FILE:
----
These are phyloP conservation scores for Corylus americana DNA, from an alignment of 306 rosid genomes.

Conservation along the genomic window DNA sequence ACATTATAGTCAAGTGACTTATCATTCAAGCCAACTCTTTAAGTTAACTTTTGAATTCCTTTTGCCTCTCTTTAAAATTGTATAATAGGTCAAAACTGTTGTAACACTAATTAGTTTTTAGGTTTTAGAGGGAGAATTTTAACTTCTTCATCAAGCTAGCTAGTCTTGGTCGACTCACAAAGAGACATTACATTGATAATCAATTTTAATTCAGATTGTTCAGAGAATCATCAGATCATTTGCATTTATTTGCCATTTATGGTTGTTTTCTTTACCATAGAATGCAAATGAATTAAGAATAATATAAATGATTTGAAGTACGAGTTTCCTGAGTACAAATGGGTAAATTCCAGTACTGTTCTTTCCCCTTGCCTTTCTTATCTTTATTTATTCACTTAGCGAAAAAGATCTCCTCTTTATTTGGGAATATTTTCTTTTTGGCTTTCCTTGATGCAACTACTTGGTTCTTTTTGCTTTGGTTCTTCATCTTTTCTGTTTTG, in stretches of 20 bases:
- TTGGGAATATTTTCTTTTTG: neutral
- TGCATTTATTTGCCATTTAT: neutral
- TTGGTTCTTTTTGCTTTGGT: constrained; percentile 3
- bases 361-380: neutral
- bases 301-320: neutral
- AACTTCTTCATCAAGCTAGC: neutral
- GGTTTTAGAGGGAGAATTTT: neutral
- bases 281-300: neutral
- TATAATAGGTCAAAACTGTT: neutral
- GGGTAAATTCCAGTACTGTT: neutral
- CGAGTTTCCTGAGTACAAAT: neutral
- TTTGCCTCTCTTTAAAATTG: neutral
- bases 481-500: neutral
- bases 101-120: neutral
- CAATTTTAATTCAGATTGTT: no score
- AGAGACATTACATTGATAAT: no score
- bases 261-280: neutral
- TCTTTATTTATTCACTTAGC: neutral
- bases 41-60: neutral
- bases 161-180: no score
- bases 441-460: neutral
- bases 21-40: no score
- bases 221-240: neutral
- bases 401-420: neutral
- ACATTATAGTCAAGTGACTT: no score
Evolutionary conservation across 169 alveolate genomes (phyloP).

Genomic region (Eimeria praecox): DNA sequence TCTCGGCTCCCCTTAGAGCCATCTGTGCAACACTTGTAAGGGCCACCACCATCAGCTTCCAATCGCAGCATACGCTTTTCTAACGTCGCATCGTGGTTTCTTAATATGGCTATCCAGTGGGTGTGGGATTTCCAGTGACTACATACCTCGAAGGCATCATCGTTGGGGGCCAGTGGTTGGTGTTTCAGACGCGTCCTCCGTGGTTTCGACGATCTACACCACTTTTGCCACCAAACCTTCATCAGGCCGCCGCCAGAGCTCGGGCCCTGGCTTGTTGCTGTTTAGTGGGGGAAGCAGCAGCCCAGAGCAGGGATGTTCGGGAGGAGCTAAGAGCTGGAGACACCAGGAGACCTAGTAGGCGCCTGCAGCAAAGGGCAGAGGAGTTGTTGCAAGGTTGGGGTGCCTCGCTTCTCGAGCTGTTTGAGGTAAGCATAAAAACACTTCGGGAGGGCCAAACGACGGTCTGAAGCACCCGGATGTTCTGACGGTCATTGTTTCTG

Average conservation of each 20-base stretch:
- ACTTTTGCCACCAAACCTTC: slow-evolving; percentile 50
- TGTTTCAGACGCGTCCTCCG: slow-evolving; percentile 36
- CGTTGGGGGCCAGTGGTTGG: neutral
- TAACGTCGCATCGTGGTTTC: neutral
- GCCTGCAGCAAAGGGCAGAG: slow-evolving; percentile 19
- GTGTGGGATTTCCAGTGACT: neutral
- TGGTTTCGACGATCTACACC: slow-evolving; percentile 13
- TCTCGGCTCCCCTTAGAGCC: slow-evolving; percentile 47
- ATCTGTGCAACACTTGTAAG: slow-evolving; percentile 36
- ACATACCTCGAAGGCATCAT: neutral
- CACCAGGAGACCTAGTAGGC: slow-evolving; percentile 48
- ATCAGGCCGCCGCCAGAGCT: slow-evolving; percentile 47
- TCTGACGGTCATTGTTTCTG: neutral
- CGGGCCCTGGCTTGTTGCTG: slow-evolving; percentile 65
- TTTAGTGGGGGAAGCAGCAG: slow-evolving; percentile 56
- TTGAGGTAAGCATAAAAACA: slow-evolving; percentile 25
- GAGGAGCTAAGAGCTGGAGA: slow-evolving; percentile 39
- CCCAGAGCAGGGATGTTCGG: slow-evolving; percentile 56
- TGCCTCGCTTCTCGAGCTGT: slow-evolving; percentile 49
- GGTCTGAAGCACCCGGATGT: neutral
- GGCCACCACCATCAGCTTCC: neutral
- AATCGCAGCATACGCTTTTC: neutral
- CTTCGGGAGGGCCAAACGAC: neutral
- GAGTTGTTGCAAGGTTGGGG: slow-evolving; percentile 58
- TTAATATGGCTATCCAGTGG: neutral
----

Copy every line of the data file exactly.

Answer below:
These are phyloP conservation scores for Corylus americana DNA, from an alignment of 306 rosid genomes.

Conservation along the genomic window DNA sequence ACATTATAGTCAAGTGACTTATCATTCAAGCCAACTCTTTAAGTTAACTTTTGAATTCCTTTTGCCTCTCTTTAAAATTGTATAATAGGTCAAAACTGTTGTAACACTAATTAGTTTTTAGGTTTTAGAGGGAGAATTTTAACTTCTTCATCAAGCTAGCTAGTCTTGGTCGACTCACAAAGAGACATTACATTGATAATCAATTTTAATTCAGATTGTTCAGAGAATCATCAGATCATTTGCATTTATTTGCCATTTATGGTTGTTTTCTTTACCATAGAATGCAAATGAATTAAGAATAATATAAATGATTTGAAGTACGAGTTTCCTGAGTACAAATGGGTAAATTCCAGTACTGTTCTTTCCCCTTGCCTTTCTTATCTTTATTTATTCACTTAGCGAAAAAGATCTCCTCTTTATTTGGGAATATTTTCTTTTTGGCTTTCCTTGATGCAACTACTTGGTTCTTTTTGCTTTGGTTCTTCATCTTTTCTGTTTTG, in stretches of 20 bases:
- TTGGGAATATTTTCTTTTTG: neutral
- TGCATTTATTTGCCATTTAT: neutral
- TTGGTTCTTTTTGCTTTGGT: constrained; percentile 3
- bases 361-380: neutral
- bases 301-320: neutral
- AACTTCTTCATCAAGCTAGC: neutral
- GGTTTTAGAGGGAGAATTTT: neutral
- bases 281-300: neutral
- TATAATAGGTCAAAACTGTT: neutral
- GGGTAAATTCCAGTACTGTT: neutral
- CGAGTTTCCTGAGTACAAAT: neutral
- TTTGCCTCTCTTTAAAATTG: neutral
- bases 481-500: neutral
- bases 101-120: neutral
- CAATTTTAATTCAGATTGTT: no score
- AGAGACATTACATTGATAAT: no score
- bases 261-280: neutral
- TCTTTATTTATTCACTTAGC: neutral
- bases 41-60: neutral
- bases 161-180: no score
- bases 441-460: neutral
- bases 21-40: no score
- bases 221-240: neutral
- bases 401-420: neutral
- ACATTATAGTCAAGTGACTT: no score
Evolutionary conservation across 169 alveolate genomes (phyloP).

Genomic region (Eimeria praecox): DNA sequence TCTCGGCTCCCCTTAGAGCCATCTGTGCAACACTTGTAAGGGCCACCACCATCAGCTTCCAATCGCAGCATACGCTTTTCTAACGTCGCATCGTGGTTTCTTAATATGGCTATCCAGTGGGTGTGGGATTTCCAGTGACTACATACCTCGAAGGCATCATCGTTGGGGGCCAGTGGTTGGTGTTTCAGACGCGTCCTCCGTGGTTTCGACGATCTACACCACTTTTGCCACCAAACCTTCATCAGGCCGCCGCCAGAGCTCGGGCCCTGGCTTGTTGCTGTTTAGTGGGGGAAGCAGCAGCCCAGAGCAGGGATGTTCGGGAGGAGCTAAGAGCTGGAGACACCAGGAGACCTAGTAGGCGCCTGCAGCAAAGGGCAGAGGAGTTGTTGCAAGGTTGGGGTGCCTCGCTTCTCGAGCTGTTTGAGGTAAGCATAAAAACACTTCGGGAGGGCCAAACGACGGTCTGAAGCACCCGGATGTTCTGACGGTCATTGTTTCTG

Average conservation of each 20-base stretch:
- ACTTTTGCCACCAAACCTTC: slow-evolving; percentile 50
- TGTTTCAGACGCGTCCTCCG: slow-evolving; percentile 36
- CGTTGGGGGCCAGTGGTTGG: neutral
- TAACGTCGCATCGTGGTTTC: neutral
- GCCTGCAGCAAAGGGCAGAG: slow-evolving; percentile 19
- GTGTGGGATTTCCAGTGACT: neutral
- TGGTTTCGACGATCTACACC: slow-evolving; percentile 13
- TCTCGGCTCCCCTTAGAGCC: slow-evolving; percentile 47
- ATCTGTGCAACACTTGTAAG: slow-evolving; percentile 36
- ACATACCTCGAAGGCATCAT: neutral
- CACCAGGAGACCTAGTAGGC: slow-evolving; percentile 48
- ATCAGGCCGCCGCCAGAGCT: slow-evolving; percentile 47
- TCTGACGGTCATTGTTTCTG: neutral
- CGGGCCCTGGCTTGTTGCTG: slow-evolving; percentile 65
- TTTAGTGGGGGAAGCAGCAG: slow-evolving; percentile 56
- TTGAGGTAAGCATAAAAACA: slow-evolving; percentile 25
- GAGGAGCTAAGAGCTGGAGA: slow-evolving; percentile 39
- CCCAGAGCAGGGATGTTCGG: slow-evolving; percentile 56
- TGCCTCGCTTCTCGAGCTGT: slow-evolving; percentile 49
- GGTCTGAAGCACCCGGATGT: neutral
- GGCCACCACCATCAGCTTCC: neutral
- AATCGCAGCATACGCTTTTC: neutral
- CTTCGGGAGGGCCAAACGAC: neutral
- GAGTTGTTGCAAGGTTGGGG: slow-evolving; percentile 58
- TTAATATGGCTATCCAGTGG: neutral